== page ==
A Vampire Cookbook that playfully explored the various vampires in our lives (psychic, emotional and biological). Viola! A concept was born. The plan is to interlock the cookbook series with the supernatural romance Cold in California series and rock them both, letting them feed off each other (pun intended) as well as build on each other. This is a hybrid promotion I’ve never actually seen before in the market. Neat concept; now to mold it into a non-fiction book proposal that will knock the socks off my agent and the publishers he talks to.

Can I do it? Who knows. How hard will I try? Let’s just say I’m looking forward to adding more to the hundreds of rejections I’ve already gotten because baby, it only takes one “yes” to change the trajectory of a writer’s life. The more “nos” I get, the closer I come to a resounding “YES”!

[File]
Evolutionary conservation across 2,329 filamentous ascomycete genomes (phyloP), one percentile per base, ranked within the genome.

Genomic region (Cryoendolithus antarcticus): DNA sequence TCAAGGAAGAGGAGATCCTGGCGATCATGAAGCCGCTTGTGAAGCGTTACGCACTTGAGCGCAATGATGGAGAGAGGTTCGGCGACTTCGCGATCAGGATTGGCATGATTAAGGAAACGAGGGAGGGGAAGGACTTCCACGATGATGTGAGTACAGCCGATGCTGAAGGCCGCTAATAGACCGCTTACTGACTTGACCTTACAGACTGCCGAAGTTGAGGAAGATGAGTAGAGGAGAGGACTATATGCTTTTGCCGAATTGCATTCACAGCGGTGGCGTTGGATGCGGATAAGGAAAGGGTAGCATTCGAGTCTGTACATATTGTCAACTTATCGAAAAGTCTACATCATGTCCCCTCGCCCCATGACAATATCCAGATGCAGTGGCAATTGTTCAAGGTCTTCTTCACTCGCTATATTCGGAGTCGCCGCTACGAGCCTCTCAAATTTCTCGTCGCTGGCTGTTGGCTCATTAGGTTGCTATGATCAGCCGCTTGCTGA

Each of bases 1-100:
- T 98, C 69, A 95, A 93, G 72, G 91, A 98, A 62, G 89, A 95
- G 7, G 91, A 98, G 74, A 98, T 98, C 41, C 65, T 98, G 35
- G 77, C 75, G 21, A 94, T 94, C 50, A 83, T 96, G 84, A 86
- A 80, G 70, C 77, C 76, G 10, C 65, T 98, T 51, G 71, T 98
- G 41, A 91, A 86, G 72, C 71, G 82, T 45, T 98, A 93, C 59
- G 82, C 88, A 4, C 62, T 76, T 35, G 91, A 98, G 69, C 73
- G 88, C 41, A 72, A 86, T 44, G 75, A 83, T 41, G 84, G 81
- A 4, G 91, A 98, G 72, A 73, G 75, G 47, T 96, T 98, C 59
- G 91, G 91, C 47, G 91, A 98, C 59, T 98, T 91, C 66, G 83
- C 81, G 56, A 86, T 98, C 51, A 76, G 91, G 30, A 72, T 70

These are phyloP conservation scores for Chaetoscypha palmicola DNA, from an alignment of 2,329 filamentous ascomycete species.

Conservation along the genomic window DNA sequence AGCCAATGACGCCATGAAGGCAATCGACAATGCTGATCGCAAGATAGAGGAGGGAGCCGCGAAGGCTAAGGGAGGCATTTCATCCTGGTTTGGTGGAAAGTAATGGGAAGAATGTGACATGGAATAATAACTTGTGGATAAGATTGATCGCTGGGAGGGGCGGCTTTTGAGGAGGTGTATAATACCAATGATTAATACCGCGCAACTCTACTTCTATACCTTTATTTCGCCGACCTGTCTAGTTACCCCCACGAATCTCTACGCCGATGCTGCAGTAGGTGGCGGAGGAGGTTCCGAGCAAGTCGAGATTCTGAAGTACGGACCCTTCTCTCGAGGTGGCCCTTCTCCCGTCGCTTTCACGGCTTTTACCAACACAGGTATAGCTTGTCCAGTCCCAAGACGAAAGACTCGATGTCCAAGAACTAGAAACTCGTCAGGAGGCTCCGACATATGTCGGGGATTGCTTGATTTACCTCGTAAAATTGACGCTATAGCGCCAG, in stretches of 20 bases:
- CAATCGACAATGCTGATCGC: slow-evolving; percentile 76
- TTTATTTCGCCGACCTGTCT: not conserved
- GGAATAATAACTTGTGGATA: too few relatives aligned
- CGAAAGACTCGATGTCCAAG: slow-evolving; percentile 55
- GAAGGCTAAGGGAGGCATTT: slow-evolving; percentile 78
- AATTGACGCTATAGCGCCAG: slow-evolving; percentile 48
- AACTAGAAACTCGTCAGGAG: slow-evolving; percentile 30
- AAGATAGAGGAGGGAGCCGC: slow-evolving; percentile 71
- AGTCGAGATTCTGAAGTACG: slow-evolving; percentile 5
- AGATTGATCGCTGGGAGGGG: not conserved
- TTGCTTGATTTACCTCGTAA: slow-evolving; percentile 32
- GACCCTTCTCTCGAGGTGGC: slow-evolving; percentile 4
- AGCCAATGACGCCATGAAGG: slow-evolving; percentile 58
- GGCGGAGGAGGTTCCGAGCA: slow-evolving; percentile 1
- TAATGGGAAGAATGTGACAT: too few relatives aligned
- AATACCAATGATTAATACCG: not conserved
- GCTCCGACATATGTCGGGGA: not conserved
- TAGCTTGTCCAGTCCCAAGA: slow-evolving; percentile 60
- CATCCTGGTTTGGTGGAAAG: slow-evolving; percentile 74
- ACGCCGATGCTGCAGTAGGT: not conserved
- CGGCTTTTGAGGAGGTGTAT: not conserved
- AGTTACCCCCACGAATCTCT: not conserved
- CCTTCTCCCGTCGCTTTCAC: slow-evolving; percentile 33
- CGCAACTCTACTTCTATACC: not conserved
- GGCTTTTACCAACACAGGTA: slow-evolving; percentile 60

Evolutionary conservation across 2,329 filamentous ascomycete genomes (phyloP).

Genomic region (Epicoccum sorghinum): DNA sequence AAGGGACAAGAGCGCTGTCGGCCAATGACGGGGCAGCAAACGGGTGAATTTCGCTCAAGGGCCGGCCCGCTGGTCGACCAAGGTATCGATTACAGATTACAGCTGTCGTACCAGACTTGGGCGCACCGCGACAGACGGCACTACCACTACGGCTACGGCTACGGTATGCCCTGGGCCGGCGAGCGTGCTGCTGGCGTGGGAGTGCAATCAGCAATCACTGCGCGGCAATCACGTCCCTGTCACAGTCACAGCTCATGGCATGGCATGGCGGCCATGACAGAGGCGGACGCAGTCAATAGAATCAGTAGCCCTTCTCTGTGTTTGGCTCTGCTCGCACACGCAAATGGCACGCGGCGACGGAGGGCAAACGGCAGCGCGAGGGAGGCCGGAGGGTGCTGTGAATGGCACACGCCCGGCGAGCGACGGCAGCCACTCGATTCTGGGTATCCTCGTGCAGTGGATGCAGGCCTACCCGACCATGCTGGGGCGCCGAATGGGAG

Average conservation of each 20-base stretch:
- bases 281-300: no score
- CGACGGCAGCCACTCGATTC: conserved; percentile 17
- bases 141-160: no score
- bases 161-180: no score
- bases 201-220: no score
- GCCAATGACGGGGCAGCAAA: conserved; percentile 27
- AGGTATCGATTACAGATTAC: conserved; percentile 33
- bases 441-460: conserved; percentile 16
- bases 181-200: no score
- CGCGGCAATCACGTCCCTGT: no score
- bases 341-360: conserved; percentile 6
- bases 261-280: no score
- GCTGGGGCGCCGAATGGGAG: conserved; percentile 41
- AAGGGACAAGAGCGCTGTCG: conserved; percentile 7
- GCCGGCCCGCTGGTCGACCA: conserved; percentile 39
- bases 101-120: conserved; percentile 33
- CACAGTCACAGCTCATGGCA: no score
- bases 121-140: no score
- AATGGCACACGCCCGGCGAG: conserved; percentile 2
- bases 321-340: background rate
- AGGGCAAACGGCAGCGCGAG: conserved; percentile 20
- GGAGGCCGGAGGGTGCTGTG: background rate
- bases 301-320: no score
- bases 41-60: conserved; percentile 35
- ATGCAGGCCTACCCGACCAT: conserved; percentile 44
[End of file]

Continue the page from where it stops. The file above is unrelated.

Now for the warnings. This isn’t for the faint of heart at all.Writing a good book proposal is hard. It takes time and diligence, creative problem solving skills and lots of tools. The weapons are simple – creativity, courage, guts and hard work. Your armor must be lined with rejection letters and polished with conviction. The challenges – oh good lord, so many challenges, but if all the required information can be found, you will find it and compile it, by George!

Whew! Thank goodness I’ve already got the recipe part done and in the can.

July 28, 2009

Swallowing it Whole

Filed under: Vampires Don't Eat Cookbook — Deborah Riley-Magnus @ 12:16 pm
Tags: , , , ,